It is the movies cardinal error, almost breaks it in fact, that they don’t even slightly take her seriously, despite acknowledging her fierce independence, when she starts making heavy accusations of the neighbours. The notion that Mary-Ann recently lost her parents, and is struggling to adjust and make new friends in a new environment is almost valid enough, but seriously, someone for Christ’s sake make a phone call to the police already. It doesn’t have to be a full swat team, just an officer taking a peak around what the neighbour are doing with all that medical gear in the house. And while I’m nitpicking, as much as I really like late-career Peter Fonda, the dude has to stop saying “Far Out, Man” from this point onward. He’s great, but the line is painful.

Much of the reason for the current crop of nostalgia-films wanting to mimic the tone of Amblin Entertainment (from The Goonies to Poltergeist for instance) is that parents are so damn overprotective and paranoid of any hurts coming to their children. They are now stifling their children one ‘protected’ experience (or lack of experience) at a time. The Harvest, amps this idea, the fear of it as far as it can, while echoing the look of well-lit 1980s movies while telling something new. The chill fall air, warm apple pie, and sprawling ball diamonds remind me of the classic Disney chiller, Something Wicked This Way Comes as much as the Andy’s household hints towards the mad underbelly of America in Blue Velvet.

While The Harvest is a bit TV movie-ish at times and not quite in the league of those films, it comes dangerously close at times. Welcome back, John, we missed your particular sensibility, and yes, good things come to those who wait.

Fantasia Review: The One I Love


I doubt I will laugh out loud more at a film this year. Charlie McDowell’s couples therapy session par excellence featuring a very game cast of two, Mark Duplass and Elisabeth Moss, made me smile so hard at times my face actually hurt. I burned fucking calories with the enjoyment of this movie. The One I Love, contains enough insight and humour (not to mention, utter engagement) in its neo-Twilight Zone execution, that you may never have to visit the self-help section of the bookstore, ever. This is the mandatory date movie of the year.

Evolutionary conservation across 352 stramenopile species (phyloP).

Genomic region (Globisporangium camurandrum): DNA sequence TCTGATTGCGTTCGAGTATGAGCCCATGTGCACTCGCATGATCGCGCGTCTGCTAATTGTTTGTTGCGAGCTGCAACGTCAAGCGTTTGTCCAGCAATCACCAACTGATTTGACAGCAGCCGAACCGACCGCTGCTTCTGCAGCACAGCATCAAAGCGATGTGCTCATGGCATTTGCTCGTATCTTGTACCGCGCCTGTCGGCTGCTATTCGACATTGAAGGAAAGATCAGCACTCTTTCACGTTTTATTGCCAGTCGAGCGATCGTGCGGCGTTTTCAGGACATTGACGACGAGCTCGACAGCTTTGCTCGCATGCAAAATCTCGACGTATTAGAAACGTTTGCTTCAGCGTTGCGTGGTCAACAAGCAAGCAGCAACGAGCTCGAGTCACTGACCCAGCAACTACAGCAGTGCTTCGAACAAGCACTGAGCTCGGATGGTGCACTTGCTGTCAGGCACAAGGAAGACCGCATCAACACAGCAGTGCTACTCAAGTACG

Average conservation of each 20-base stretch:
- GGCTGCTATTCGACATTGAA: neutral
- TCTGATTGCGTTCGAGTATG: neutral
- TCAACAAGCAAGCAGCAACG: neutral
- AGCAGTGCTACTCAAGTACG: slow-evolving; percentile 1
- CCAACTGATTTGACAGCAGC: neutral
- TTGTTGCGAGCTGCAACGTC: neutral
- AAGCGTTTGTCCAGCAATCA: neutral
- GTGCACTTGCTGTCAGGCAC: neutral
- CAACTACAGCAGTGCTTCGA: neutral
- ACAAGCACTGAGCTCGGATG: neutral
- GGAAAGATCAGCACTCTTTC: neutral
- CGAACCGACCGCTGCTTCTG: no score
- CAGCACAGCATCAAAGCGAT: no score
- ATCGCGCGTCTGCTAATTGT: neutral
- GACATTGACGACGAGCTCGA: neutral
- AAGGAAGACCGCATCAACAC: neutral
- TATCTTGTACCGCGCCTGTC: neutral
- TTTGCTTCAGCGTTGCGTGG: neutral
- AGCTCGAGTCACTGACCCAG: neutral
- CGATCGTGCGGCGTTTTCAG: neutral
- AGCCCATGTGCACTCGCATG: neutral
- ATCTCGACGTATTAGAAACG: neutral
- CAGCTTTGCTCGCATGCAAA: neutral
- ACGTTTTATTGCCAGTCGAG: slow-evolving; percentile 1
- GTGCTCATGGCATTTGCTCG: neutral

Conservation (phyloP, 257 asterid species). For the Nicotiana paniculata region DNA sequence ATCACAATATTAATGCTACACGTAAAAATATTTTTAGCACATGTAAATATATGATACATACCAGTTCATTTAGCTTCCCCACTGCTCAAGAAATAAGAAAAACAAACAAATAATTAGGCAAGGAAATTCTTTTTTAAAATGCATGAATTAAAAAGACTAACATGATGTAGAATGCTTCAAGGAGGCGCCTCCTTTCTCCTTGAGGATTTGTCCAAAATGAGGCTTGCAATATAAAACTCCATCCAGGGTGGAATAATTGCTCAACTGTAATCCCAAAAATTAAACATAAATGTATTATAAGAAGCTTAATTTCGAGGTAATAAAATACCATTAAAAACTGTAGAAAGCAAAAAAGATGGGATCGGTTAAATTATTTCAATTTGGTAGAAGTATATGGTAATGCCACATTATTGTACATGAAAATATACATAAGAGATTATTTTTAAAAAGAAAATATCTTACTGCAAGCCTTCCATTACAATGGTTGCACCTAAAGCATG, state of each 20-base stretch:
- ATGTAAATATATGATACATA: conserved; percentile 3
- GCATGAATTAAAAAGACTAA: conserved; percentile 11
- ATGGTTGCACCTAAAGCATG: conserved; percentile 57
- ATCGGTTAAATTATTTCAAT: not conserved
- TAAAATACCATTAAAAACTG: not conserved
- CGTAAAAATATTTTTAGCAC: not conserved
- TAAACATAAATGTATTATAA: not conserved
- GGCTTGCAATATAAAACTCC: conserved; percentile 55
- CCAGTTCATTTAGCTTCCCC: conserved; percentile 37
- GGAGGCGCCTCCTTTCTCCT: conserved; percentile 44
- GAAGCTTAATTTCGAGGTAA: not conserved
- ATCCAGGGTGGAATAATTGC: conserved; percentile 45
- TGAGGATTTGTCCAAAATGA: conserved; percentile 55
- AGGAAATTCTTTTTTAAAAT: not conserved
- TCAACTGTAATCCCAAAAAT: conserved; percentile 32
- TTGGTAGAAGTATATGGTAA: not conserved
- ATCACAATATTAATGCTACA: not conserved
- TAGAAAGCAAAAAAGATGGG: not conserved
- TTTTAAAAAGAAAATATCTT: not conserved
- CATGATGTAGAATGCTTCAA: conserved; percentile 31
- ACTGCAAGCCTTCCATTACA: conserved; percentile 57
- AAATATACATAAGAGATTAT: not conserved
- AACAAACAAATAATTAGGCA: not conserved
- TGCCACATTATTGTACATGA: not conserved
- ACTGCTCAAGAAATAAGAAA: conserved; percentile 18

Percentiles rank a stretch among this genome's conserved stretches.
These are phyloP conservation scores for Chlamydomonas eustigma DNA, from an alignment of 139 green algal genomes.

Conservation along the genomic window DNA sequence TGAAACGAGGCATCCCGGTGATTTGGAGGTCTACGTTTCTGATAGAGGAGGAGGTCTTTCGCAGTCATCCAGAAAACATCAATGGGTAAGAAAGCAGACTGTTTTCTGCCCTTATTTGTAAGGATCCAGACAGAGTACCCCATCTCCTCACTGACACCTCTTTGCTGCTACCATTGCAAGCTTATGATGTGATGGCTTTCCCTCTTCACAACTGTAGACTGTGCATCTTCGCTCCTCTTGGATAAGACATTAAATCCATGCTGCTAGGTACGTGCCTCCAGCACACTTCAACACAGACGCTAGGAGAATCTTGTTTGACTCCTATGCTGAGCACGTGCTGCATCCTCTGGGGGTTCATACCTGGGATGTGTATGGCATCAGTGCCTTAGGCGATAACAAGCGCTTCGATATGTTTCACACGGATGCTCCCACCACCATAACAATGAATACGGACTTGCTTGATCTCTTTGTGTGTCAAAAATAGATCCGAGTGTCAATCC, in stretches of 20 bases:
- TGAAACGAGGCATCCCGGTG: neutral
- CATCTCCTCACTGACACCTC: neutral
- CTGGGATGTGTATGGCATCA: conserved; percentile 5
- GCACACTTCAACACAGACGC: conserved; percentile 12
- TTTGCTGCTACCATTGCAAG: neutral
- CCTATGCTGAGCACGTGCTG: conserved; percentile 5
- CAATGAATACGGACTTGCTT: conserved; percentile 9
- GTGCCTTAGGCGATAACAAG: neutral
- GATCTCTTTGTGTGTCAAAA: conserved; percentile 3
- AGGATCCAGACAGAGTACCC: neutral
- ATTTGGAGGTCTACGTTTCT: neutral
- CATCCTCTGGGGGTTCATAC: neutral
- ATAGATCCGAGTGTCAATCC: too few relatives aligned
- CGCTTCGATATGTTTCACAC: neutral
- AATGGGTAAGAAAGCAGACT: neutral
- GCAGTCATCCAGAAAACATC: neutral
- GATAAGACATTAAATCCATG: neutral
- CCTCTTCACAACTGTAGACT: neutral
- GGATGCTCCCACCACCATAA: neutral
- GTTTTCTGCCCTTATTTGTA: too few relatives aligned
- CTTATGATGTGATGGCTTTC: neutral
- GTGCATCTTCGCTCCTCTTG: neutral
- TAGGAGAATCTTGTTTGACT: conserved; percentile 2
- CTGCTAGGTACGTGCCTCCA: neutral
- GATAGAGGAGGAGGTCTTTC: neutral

Sophie and Ethan are several years into their marriage, still without kids, and are more content to follow the usual rhythms and patterns established over the years. This is to the point where they attempt to recharge their batteries by re-creation of positive prior romantic experiences in their more whimsical youth. They are desperately looking to find the original spark in their relationship, and it comes, oddly enough, in the form of a recommendation from their therapist. “I’ve sent a lot of couples there, and they come back…renewed,” a country retreat doesn’t sound the least bit ominous coming from the lips of a snowy haired Ted Danson, but Charlie Kauffman rules are in play here. Serious mayhem goes down.

The guest house at this retreat has some rather unique properties that I will not spoil — the joy is in the discovery of exactly what is happening in the comforting and blandly mundane space. Unfortunate that such a memorable film gets the unmemorable moniker of The One I Love. A better title would be the pun-ish double meaning of “The Guesthouse,” which I can only surmise was already taken by another, more inferior movie. I digress.

The myriad ways Sophie and Ethan approach their strange set of options prove a deep silver-mine of opportunities to explore the foibles of men and women, Mars and Venus, logic and emotion, fantasy and reality. Role-playing gets externalized and folded to the point where I’m not sure what the better half of a double bill for this film would be, Linklater’s Before Midnight, or Polanski’s Carnage, maybe even Cronenberg’s The Brood.